Yesterday was International Women’s Day, and I was busy reflecting on a post that had nothing to do with women’s rights. Frankly, I didn’t feel very compelled to write about how awesome women are on International Women’s Day — the world pretty much had that covered. I would prefer to write about the strength, dignity, and fortitude of half our population everyday; so I am deeming today, March 9th, “Another Women’s Day.”
Perspectives on the relationship between the male and female gender have become so polarized, particularly in the current American cultural climate, that I find it difficult to talk across the gender spectrum about objective realities impacting women today. Biological women make up 52% of our country, yet our representation continues to remain sorely lacking on international and national bases. And frankly, just look around you: every person that you see came from the womb of a woman. Not that men don’t play their part, but the life force that keeps this operation running starts and ends with a woman’s womb. So today, on “Another Women’s Day,” I think we should honor the unnamed women.
BibleGateway recently compiled this list of Unnamed Women in the Bible. Take a look at the length of the list — it really is telling of how many women made the biblical narrative move forward, yet never received credit for their work. I wish I had the space to tell the stories of every unnamed woman in the text (and perhaps I will in a future series), but today I at least want to lift up one of them. She shows up in Matthew 26 (if you really want to follow along, you should pull up the entire chapter).
At the start of Matthew 26 the chief priests and elders plot to kill Jesus — we start off with a group of men trying to destroy him (v. 1-5). And then enters the unnamed woman. Jesus is visiting with Simon in his home, when a woman enters with an alabaster jar of really pricey perfume, and she pours it on his head while he’s dining. The disciples gripe about her, saying that they could have gotten a lot of money for that perfume and given it to the poor (v. 6-9). Jesus then defends her, saying, “Why do you make trouble for the woman? She’s done a good thing for me. 11 You always have the poor with you, but you won’t always have me. 12 By pouring this perfume over my body she’s prepared me to be buried. 13 I tell you the truth that wherever in the whole world this good news is announced, what she’s done will also be told in memory of her” (v. 10-13). Jesus essentially creates a legacy for her, honoring the good and sacrificial work that she’s done, and notes that, in the face of the disciples’ inability to understand his impending sacrifice, this one unnamed woman gets it.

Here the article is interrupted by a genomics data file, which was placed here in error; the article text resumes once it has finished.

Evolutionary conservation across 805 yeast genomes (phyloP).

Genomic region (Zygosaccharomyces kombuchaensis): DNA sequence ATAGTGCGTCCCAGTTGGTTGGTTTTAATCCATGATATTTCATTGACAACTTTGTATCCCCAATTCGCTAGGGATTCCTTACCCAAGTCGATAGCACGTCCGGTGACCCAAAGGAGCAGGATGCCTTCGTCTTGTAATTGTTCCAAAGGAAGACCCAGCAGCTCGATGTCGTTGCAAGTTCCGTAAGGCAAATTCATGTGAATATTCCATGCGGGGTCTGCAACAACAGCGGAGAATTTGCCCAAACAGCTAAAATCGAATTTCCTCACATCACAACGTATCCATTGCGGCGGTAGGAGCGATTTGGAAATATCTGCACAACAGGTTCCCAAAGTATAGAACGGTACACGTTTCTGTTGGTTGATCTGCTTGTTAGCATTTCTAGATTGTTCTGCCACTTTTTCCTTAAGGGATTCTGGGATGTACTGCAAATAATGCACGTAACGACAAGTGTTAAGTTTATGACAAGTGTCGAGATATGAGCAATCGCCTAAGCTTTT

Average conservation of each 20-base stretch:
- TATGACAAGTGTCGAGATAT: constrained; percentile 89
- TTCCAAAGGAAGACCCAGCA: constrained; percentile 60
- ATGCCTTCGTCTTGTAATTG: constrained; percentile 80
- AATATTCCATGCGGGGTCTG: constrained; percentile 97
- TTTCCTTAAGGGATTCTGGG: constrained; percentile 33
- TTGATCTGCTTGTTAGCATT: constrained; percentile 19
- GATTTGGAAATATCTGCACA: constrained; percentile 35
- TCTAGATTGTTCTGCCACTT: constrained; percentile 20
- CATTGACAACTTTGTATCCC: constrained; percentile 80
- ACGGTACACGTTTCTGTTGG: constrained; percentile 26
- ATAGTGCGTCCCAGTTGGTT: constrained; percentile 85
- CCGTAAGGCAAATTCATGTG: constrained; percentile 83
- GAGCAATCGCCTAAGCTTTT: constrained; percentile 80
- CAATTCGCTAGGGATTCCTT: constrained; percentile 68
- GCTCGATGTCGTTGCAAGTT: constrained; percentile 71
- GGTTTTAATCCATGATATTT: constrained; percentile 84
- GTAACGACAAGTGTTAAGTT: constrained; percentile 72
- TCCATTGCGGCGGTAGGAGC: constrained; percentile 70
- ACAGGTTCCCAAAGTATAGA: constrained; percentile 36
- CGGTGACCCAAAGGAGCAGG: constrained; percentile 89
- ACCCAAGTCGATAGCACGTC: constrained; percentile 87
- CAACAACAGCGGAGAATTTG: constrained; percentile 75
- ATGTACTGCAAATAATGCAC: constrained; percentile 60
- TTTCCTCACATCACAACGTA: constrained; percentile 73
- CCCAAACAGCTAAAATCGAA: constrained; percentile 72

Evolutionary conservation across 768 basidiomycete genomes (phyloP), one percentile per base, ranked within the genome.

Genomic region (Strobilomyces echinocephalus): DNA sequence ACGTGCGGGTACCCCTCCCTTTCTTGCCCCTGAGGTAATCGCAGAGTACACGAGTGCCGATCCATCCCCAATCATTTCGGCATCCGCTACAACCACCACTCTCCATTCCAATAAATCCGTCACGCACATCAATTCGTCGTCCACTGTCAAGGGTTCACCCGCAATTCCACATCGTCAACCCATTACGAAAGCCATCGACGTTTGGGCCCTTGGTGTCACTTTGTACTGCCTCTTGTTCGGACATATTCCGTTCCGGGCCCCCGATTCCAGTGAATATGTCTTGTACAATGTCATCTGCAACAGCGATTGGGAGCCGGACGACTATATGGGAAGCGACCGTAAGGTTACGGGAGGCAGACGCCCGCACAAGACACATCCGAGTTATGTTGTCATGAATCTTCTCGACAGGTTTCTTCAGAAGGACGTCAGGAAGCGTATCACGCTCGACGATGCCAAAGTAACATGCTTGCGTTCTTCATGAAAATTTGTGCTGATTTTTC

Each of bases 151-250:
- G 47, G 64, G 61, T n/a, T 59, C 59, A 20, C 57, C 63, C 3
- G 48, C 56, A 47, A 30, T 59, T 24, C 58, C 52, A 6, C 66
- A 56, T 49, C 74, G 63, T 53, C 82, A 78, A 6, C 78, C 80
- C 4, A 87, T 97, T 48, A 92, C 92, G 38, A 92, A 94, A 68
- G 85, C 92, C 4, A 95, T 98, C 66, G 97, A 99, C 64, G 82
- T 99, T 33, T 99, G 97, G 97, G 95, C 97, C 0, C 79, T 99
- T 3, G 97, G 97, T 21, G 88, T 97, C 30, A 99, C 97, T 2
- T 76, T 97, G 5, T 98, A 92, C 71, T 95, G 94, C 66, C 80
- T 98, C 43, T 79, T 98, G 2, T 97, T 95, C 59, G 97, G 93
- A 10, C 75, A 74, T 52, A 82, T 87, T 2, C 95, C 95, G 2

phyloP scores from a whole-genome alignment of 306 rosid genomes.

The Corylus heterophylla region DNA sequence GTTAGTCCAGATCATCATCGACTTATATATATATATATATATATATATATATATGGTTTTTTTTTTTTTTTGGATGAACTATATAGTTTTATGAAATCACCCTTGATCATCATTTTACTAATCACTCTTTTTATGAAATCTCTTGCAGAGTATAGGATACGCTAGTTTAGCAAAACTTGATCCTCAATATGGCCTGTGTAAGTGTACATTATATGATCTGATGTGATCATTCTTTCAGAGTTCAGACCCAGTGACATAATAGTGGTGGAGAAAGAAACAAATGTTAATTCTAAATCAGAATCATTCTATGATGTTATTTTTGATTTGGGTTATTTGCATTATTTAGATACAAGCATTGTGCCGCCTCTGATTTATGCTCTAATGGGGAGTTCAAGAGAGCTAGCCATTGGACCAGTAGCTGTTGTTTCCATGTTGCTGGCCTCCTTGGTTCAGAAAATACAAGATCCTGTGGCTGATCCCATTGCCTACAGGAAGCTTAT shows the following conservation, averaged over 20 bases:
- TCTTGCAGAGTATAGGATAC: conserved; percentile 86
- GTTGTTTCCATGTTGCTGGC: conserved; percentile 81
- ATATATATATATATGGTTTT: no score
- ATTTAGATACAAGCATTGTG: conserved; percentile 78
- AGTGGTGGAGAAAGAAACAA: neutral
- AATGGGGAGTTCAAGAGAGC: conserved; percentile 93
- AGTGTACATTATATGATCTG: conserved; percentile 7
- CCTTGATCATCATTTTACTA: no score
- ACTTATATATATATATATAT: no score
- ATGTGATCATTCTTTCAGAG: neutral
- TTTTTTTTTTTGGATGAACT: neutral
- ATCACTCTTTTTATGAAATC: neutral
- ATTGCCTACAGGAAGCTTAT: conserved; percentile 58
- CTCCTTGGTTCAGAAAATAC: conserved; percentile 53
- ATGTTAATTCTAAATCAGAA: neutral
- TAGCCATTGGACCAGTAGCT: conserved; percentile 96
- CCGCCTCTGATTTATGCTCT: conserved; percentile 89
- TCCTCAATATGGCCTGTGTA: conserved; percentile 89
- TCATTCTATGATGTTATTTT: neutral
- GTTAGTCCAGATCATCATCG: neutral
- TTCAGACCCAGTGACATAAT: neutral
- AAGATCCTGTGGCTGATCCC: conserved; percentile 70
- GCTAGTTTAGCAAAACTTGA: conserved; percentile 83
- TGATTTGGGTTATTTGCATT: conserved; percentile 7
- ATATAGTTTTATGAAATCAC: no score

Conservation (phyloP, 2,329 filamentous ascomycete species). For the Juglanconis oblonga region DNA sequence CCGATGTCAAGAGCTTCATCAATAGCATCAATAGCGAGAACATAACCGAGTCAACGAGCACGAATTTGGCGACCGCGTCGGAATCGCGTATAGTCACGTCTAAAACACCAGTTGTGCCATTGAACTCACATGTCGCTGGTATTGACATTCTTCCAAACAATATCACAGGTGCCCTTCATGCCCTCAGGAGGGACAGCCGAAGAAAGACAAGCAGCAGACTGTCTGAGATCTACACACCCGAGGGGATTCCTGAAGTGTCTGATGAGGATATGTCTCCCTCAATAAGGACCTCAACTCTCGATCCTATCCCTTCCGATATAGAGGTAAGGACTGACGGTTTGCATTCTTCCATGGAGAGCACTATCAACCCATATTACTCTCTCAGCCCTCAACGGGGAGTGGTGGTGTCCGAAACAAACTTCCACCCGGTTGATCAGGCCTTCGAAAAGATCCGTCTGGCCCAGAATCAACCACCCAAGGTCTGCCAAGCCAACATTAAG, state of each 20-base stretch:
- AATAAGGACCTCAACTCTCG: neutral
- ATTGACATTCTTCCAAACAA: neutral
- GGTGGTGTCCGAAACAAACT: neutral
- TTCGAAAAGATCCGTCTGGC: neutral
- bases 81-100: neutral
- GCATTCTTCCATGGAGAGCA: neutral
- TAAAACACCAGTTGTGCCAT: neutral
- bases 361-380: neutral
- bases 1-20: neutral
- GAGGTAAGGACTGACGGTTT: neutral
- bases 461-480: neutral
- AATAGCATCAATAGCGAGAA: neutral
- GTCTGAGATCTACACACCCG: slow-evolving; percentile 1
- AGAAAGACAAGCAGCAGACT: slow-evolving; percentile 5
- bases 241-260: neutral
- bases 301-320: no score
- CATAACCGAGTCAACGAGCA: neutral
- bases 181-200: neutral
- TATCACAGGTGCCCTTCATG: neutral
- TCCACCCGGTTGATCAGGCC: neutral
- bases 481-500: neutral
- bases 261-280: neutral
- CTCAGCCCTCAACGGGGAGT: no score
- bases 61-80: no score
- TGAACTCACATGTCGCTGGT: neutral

After Jesus makes the proclamation about the unnamed woman, the rest of Matthew 26 goes on to contrast the weaknesses of the men who surrounded Jesus with the faithfulness of that unnamed woman. We have Judas betraying Jesus in v. 14-16, then Jesus calling Judas out on his betrayal in v. 17-25, predictions of Peter denying Jesus in v. 26-35, the disciples falling asleep while Jesus prays in Gethsemane in v. 36-46, Jesus’ arrest led by Judas in v. 46-56, doubt and false judgment by the chief priests and council in v. 57-67, and finally, Peter’s denial in v. 69-75.
The only person who acted honorably and faithfully (apart from Jesus himself), and who seemed to “get” what Jesus was doing in this chapter, was the unnamed woman. The rest of them either remained passive characters in the text or actively betrayed, denied, slandered, and/or harmed Jesus.
I’m not in the business of denigrating men to better the image of women; I am in the business of honest accountability. If that ends with women looking great and men looking less so, that’s on them. More importantly, though, we ought to give credit where credit is due. And in this situation, the unnamed woman deserves so much admiration for her intellect, her tenacity, and her faithfulness. May we all strive to live with the boldness and clarity of this powerful and faithful woman.